WMATA did not include all of the region’s counties, such as Loudoun County and Prince William County, Virginia, or Frederick County, Maryland, in its redesign process or its results. Those counties are located in the Washington, D.C. region and have their own transit service. If this is a regional plan, there should be more regional coordination. Loudoun’s omission is especially mystifying given that WMATA Metrorail’s Silver Line operates in that county today. Some riders use only rail or bus, but there still needs to be some coordination between the modes and agencies. 

In fact, there does not appear much coordination amongst any of the transit agencies. When WMATA expands bus service into a given jurisdiction, there is no explanation whether the county operating existing bus service will maintain or discontinue its routes. Most county agencies operate service more cheaply than WMATA, so it’s unclear why WMATA should expand instead of the county’s own provider. It is also unclear how the regional WMATA service will fit with the county’s local service. There doesn’t seem to be any major attempt to connect remote services operated by different counties.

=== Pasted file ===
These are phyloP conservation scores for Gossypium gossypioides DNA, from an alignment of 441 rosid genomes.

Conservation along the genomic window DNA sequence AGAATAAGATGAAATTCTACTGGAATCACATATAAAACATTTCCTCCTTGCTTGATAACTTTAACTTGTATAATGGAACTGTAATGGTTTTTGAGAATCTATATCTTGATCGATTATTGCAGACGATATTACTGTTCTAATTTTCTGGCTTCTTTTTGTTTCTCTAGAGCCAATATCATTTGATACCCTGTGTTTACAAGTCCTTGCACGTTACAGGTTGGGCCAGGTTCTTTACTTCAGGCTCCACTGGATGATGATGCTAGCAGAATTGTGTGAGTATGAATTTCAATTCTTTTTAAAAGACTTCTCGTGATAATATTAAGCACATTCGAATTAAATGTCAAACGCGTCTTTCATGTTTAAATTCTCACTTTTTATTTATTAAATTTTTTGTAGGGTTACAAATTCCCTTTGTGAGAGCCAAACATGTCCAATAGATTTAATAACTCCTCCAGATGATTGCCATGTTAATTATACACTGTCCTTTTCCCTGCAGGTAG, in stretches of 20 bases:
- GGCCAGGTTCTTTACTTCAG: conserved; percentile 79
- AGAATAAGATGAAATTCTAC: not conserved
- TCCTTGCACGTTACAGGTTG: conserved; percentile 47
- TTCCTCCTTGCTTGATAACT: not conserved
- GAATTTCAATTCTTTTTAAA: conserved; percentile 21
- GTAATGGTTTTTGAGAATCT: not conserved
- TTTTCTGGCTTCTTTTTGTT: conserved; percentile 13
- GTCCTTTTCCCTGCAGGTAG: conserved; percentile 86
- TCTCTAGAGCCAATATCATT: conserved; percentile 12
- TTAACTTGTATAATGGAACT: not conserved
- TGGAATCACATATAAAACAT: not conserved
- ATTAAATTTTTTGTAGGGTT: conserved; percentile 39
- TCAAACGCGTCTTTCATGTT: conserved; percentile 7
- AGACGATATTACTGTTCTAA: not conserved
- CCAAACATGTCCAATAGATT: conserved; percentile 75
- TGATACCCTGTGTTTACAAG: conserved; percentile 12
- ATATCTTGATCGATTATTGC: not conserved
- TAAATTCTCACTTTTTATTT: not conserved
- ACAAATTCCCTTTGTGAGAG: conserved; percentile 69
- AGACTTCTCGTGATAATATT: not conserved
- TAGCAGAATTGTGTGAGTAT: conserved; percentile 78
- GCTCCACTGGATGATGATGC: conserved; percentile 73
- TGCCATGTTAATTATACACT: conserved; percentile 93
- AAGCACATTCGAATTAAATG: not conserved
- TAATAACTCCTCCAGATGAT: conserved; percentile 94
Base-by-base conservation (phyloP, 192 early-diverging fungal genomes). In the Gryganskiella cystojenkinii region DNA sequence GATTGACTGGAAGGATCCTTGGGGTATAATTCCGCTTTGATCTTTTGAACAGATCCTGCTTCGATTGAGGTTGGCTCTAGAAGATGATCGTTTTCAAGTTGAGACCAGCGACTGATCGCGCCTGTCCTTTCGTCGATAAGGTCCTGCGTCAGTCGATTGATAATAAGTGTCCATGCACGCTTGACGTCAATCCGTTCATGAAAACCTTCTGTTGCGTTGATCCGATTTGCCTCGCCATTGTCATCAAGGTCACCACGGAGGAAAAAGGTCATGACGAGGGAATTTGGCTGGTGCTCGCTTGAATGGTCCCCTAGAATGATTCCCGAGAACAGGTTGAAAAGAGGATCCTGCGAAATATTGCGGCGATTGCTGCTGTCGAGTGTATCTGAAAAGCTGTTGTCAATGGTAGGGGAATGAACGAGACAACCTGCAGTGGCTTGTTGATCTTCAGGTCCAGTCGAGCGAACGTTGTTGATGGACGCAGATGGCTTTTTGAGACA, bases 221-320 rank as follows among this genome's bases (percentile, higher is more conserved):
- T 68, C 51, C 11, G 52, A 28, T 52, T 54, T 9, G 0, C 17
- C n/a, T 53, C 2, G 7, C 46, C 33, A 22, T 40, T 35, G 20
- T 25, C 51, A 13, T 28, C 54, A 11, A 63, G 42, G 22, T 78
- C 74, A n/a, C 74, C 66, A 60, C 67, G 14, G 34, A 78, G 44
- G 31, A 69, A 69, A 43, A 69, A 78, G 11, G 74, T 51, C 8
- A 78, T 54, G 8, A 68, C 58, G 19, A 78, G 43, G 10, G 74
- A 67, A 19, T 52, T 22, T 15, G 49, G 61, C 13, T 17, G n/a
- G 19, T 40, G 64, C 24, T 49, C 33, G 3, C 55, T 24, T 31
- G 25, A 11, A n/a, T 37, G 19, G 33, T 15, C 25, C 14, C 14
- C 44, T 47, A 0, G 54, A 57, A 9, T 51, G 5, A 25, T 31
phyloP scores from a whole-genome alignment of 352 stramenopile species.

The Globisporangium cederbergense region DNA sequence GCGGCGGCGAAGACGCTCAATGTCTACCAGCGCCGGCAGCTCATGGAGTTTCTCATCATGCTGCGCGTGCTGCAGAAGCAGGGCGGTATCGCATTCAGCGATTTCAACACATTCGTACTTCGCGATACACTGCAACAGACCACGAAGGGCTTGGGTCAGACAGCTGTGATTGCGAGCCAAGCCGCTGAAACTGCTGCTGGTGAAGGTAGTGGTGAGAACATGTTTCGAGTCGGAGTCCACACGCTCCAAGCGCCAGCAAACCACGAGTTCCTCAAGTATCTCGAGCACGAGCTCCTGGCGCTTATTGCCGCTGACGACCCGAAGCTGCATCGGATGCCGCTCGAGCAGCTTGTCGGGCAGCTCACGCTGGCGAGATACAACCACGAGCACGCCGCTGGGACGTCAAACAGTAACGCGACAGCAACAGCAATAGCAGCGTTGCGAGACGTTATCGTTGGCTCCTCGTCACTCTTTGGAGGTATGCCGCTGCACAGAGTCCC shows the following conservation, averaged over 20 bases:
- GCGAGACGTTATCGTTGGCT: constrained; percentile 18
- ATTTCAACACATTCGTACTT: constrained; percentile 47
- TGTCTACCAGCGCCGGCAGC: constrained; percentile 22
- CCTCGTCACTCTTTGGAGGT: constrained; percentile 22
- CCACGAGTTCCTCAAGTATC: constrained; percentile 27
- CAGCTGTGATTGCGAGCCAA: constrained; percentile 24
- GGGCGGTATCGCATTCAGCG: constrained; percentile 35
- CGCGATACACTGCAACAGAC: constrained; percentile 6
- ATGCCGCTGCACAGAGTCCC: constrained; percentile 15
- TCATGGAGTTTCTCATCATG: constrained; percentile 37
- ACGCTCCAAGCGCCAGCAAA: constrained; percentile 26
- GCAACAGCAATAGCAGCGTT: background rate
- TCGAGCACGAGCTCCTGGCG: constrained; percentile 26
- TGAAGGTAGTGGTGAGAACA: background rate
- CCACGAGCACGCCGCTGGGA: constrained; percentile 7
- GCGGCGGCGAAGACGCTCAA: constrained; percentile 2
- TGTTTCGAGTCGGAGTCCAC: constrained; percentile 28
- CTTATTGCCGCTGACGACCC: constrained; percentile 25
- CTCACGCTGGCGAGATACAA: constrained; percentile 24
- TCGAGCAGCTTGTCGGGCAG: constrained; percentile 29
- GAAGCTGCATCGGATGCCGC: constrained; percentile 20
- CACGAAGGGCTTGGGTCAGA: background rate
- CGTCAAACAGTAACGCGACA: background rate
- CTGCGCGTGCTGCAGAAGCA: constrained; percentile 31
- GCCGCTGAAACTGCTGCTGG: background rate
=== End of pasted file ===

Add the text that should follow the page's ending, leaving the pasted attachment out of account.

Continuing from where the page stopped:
One of WMATA’s big selling points of the redesign is more hours of service. Traditionally, transit has been focused on the peak commute periods. Yet, many bus riders commute outside peak times, so offering service on weekends and evenings is essential. But WMATA is going one step further by providing 24/7 service on approximately 20 routes, many of which are in the suburbs or exurbs, where little late-night ridership would be expected. A much better use of resources would be to partner with ride-hailing companies or taxis to provide transportation for the small number of overnight travelers in these areas.